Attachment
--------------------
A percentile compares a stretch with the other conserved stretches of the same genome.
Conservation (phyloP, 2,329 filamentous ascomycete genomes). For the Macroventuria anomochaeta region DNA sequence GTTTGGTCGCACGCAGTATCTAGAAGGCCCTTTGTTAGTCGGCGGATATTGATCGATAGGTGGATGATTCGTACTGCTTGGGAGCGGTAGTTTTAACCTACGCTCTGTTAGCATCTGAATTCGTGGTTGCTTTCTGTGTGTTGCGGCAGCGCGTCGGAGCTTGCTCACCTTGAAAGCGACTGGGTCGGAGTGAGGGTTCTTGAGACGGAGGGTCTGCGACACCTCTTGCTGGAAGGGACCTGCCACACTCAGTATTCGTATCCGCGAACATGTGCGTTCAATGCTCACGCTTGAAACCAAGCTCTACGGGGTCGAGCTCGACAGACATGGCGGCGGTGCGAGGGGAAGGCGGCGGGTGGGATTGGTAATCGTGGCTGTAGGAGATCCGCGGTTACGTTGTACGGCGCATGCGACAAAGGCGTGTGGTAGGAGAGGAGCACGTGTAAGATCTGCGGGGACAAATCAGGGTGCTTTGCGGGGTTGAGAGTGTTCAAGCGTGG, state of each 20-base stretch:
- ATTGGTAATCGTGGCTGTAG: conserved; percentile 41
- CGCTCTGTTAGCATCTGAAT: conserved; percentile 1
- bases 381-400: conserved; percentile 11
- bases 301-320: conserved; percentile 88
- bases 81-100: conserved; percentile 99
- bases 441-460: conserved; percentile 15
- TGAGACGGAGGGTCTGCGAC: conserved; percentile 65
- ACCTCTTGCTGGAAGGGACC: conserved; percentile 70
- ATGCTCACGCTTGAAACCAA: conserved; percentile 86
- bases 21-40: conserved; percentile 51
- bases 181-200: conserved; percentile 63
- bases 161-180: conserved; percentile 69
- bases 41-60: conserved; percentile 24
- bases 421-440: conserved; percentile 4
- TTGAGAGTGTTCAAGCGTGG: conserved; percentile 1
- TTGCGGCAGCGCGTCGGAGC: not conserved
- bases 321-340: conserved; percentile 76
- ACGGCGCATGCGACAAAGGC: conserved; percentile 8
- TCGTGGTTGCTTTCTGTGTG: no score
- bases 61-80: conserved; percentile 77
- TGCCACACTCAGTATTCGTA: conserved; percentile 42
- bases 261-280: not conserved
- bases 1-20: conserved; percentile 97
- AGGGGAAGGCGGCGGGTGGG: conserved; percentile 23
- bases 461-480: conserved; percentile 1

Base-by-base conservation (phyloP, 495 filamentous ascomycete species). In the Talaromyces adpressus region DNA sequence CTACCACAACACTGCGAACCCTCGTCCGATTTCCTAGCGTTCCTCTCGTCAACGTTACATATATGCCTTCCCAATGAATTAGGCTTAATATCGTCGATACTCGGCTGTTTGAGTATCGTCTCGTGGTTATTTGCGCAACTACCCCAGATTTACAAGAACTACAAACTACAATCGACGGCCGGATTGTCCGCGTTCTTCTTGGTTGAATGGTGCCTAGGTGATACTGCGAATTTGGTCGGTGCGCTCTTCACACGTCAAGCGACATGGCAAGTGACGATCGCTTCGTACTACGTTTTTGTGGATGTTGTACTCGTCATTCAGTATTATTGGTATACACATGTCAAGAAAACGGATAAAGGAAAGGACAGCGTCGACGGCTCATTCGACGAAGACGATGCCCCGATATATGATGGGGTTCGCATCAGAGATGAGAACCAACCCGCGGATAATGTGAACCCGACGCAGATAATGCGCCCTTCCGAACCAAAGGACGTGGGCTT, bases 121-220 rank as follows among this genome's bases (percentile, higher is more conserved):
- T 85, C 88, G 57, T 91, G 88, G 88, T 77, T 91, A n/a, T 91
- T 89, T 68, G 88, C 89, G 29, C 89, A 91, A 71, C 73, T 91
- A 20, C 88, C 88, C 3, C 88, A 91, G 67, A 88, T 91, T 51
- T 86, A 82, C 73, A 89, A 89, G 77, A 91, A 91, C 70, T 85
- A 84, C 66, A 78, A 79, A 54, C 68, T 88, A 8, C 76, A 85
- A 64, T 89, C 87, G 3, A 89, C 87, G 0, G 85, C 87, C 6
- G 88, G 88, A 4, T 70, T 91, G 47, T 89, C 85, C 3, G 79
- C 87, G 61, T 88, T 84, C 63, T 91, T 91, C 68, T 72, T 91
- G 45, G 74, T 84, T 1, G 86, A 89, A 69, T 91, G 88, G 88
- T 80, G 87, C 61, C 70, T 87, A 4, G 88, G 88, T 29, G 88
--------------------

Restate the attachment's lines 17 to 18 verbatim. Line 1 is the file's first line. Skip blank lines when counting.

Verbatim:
- TTGAGAGTGTTCAAGCGTGG: conserved; percentile 1
- TTGCGGCAGCGCGTCGGAGC: not conserved